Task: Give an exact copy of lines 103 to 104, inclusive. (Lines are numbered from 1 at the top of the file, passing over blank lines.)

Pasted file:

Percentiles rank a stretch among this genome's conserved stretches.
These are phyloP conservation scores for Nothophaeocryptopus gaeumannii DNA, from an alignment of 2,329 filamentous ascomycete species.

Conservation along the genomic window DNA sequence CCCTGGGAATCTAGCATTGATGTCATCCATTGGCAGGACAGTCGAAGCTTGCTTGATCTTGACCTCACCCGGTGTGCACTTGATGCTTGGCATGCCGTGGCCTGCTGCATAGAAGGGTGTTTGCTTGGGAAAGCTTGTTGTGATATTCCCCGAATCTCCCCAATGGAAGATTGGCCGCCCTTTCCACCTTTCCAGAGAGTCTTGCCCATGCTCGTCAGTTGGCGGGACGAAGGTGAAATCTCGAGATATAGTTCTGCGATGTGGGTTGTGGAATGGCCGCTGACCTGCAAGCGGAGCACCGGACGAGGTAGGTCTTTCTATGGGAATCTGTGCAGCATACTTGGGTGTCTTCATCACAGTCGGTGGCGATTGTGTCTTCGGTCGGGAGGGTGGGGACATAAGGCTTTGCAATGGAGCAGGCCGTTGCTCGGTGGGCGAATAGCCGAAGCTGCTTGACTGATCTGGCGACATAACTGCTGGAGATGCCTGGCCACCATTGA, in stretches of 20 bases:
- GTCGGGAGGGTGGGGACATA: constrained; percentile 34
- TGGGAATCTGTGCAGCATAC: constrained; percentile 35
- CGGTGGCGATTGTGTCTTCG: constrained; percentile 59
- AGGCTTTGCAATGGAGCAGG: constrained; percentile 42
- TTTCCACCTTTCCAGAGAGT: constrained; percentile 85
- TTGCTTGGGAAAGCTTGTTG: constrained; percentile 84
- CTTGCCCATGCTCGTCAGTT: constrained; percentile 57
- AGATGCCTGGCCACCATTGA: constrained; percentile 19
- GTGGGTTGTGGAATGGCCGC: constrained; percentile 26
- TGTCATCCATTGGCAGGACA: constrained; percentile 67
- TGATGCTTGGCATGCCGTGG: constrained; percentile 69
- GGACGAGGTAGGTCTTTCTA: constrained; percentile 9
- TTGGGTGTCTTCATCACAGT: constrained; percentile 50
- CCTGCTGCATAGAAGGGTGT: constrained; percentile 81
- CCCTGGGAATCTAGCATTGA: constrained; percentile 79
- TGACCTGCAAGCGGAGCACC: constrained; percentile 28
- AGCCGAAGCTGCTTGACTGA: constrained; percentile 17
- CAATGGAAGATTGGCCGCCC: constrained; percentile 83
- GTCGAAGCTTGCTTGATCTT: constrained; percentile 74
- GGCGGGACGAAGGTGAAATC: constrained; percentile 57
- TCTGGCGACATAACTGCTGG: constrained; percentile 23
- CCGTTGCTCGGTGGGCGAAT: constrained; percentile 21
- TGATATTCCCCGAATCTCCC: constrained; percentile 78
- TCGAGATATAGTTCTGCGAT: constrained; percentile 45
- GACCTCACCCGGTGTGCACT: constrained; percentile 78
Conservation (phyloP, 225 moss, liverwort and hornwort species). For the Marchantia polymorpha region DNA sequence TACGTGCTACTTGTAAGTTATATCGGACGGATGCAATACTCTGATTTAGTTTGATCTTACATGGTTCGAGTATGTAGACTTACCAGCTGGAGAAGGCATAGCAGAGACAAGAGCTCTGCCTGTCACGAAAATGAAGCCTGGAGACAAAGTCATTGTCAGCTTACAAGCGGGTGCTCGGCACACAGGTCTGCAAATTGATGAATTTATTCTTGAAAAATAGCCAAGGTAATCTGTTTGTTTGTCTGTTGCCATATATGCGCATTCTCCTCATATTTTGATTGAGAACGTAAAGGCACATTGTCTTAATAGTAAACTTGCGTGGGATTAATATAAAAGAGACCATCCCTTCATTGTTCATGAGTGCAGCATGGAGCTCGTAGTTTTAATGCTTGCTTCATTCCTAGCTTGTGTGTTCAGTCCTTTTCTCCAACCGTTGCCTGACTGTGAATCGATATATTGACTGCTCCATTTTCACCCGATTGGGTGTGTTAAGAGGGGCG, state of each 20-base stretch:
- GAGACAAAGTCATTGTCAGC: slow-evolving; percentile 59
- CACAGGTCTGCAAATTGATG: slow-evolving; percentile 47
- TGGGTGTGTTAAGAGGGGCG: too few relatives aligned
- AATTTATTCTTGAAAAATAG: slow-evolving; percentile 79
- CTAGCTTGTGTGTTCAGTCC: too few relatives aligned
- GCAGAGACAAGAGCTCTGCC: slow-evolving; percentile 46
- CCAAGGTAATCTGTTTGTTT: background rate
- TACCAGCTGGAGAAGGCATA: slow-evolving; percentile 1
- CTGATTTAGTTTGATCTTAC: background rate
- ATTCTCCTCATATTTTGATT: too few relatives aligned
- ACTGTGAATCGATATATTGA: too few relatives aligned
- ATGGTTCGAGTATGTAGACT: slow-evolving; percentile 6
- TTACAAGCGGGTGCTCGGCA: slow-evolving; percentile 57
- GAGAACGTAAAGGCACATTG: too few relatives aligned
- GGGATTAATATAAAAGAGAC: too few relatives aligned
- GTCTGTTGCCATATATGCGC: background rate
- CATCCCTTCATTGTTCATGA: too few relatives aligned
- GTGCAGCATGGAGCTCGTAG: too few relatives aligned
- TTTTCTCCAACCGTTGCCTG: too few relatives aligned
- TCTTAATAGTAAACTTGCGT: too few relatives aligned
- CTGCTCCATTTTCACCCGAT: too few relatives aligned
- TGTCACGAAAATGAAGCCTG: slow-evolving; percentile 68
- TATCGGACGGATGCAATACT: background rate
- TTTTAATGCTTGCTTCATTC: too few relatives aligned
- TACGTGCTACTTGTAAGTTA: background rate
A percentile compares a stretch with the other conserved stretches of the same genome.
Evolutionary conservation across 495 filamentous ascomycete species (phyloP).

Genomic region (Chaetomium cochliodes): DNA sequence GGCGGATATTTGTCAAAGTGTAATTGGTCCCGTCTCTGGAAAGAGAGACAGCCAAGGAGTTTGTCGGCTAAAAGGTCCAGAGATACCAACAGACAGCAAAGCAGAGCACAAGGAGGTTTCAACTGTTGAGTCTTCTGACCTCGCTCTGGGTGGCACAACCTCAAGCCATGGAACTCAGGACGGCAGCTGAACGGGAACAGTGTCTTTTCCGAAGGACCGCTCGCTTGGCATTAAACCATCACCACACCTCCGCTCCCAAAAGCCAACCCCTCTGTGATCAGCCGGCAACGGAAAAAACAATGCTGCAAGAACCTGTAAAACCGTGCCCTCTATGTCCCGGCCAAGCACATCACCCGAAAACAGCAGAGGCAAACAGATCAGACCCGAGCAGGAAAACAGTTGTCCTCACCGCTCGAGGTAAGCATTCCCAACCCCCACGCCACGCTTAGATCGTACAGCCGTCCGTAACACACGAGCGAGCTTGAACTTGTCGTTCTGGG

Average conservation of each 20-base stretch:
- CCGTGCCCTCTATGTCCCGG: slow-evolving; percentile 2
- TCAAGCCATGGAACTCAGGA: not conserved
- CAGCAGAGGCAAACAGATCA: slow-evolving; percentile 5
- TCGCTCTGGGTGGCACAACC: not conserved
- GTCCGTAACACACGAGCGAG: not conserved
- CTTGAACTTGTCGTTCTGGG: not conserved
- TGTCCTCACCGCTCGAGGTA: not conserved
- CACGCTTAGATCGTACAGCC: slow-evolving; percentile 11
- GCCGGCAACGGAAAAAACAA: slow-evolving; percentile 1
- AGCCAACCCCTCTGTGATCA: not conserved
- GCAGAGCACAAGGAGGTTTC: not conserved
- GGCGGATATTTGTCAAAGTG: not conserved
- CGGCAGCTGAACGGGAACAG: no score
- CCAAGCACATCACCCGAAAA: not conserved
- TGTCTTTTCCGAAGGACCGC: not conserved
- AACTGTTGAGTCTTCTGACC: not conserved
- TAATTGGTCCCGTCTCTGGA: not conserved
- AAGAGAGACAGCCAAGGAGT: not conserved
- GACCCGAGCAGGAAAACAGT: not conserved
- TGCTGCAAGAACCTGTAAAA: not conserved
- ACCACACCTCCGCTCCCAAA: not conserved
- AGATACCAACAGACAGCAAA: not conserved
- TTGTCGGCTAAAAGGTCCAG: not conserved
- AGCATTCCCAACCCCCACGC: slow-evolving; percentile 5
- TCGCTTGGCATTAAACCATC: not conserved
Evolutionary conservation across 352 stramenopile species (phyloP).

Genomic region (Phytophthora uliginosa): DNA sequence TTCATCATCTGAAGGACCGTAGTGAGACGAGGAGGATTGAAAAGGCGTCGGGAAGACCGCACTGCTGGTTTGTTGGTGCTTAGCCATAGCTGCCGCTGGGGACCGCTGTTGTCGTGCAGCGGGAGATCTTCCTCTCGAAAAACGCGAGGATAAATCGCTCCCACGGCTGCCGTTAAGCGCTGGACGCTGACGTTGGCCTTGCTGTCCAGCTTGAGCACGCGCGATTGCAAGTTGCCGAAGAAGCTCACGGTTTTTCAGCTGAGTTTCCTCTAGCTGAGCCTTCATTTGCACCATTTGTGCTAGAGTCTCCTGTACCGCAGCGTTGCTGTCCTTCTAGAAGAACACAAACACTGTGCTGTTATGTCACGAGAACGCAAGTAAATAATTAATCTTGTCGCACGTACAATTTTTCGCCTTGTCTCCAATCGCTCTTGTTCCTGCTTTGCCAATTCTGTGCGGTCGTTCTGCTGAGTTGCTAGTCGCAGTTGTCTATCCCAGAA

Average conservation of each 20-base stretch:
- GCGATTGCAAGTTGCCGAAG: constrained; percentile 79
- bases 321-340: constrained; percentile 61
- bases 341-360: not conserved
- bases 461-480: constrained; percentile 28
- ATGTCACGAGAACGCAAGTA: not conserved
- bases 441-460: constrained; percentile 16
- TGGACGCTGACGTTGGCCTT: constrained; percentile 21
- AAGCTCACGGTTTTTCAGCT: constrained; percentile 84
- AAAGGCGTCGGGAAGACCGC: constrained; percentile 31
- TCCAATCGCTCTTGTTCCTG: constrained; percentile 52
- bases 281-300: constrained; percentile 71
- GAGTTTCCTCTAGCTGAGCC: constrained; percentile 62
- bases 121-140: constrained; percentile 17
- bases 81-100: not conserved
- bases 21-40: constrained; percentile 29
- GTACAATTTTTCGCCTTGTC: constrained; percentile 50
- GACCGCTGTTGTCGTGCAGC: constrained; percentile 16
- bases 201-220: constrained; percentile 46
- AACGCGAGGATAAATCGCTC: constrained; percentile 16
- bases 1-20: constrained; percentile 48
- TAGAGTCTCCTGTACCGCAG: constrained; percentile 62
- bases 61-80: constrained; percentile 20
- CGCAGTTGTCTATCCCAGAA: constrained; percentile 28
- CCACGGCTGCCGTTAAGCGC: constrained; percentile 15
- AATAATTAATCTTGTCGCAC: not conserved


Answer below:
- GACCGCTGTTGTCGTGCAGC: constrained; percentile 16
- bases 201-220: constrained; percentile 46